- the development at length of an expression indicated in a contracted form, as a2 + 2ab + b2 for the expression (a + b)2.
- any mathematical series that converges to a function for specified values in the domain of the function, as 1 + x + x2 + … for 1/(1 − x) when x < 1.
Origin of expansion
Related Words for expansiondevelopment, extension, increase, enlargement, inflation, spread, diffusion, distance, evolution, amplification, breadth, stretch, swelling, space, expanse, magnification, augmentation, multiplication, dilation, maturation
Examples from the Web for expansion
Contemporary Examples of expansion
He recently put up $50 million for half the cost of the Kennedy Center expansion, where he is chairman of the board.Patriotic Philanthropy: Not an Oxymoron
November 27, 2014
He also has backed Medicaid expansion and a state-run exchange under Obamacare.The Secret GOP Swing State Election Romp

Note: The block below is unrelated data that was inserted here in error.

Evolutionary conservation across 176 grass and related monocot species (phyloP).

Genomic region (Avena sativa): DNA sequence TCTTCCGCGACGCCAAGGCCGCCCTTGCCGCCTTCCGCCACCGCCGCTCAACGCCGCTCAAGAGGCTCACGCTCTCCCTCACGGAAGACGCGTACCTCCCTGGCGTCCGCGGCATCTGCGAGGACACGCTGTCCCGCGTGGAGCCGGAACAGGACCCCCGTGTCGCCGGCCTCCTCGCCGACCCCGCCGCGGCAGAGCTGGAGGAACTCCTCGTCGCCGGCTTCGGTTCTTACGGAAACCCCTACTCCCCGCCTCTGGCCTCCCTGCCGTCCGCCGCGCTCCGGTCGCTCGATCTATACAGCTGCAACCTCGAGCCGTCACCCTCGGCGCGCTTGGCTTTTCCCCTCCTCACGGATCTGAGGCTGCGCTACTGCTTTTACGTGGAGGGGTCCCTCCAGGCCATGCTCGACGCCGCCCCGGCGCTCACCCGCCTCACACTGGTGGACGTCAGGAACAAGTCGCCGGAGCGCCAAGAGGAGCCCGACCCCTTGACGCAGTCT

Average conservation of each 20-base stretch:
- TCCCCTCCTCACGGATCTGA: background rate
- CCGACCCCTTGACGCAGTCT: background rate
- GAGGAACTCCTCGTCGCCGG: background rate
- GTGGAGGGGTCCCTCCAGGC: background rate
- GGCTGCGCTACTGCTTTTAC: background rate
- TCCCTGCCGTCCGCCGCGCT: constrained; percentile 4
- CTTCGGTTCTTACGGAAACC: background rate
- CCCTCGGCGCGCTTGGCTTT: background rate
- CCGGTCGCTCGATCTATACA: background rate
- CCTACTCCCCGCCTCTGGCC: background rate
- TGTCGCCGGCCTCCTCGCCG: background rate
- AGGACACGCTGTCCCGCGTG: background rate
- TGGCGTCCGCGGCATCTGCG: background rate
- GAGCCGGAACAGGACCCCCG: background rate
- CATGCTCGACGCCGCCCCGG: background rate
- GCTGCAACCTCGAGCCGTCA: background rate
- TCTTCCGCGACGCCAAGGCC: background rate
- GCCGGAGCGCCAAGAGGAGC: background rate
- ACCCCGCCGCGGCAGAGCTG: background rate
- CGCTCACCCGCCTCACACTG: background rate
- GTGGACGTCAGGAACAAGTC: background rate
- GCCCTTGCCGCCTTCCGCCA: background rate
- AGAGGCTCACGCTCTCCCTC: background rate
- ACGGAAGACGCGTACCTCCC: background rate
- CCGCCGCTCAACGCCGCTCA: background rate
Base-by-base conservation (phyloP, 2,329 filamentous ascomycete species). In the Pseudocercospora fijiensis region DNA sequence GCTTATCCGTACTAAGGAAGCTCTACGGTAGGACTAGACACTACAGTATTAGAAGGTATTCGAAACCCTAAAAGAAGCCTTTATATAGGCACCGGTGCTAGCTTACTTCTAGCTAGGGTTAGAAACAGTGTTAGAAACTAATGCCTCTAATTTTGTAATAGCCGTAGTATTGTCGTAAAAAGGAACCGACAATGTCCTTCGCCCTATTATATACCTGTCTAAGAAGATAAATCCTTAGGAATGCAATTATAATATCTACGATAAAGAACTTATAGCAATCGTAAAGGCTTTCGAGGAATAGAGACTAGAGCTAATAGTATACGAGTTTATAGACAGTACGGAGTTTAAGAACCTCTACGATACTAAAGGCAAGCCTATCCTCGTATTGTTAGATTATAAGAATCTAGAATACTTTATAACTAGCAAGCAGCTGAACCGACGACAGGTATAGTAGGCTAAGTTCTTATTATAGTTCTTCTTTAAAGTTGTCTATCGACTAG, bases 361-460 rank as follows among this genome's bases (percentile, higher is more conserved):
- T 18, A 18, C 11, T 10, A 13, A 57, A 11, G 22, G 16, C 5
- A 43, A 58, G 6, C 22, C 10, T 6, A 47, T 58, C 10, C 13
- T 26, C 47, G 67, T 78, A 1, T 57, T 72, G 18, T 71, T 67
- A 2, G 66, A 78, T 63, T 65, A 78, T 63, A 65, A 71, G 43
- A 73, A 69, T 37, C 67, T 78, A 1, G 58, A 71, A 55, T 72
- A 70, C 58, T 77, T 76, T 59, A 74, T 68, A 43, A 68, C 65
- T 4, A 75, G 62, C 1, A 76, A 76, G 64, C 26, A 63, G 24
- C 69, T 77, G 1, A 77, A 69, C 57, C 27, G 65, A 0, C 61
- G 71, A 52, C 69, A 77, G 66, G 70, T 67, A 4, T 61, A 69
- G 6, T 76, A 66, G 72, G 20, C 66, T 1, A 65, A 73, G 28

October 28, 2014
The era of expansion is over, to be replaced by an emphasis on ensuring the security of the existing members.Did Vladimir Putin Just Save NATO?
September 4, 2014
Concerns about the proliferation of these labs date back to shortly after the expansion began in the early 2000s.Growing Number of Biosafety Labs Raises Red Flags
Center for Public Integrity
August 20, 2014
The Royal Navy, Zambellas said, “is seeing signs of expansion—which is a really weird place to be.”Britain's High-Tech New Plan to Rule the Waves
August 14, 2014
Historical Examples of expansion
The best hope for peace in our world is the expansion of freedom in all the world.
In an unwonted mood of expansion he turned to Mali-ya-bwana.The Leopard Woman
Stewart Edward White
Here the first step is absorption and expansion, not precipitation.Life: Its True Genesis
R. W. Wright
I will not run the risk of weakening this reasoning by expansion.Old-Fashioned Ethics and Common-Sense Metaphysics
William Thomas Thornton
Such was the law of expansion; the earth was the heritage of the most numerous race.Fruitfulness
- the form of an expression or function when it is written as the sum or product of its terms
- the act or process of determining this expanded form
1610s, "anything spread out;" 1640s, "act of expanding," from French expansion, from Late Latin expansionem (nominative expansio) "a spreading out," noun of action from past participle stem of Latin expandere (see expand).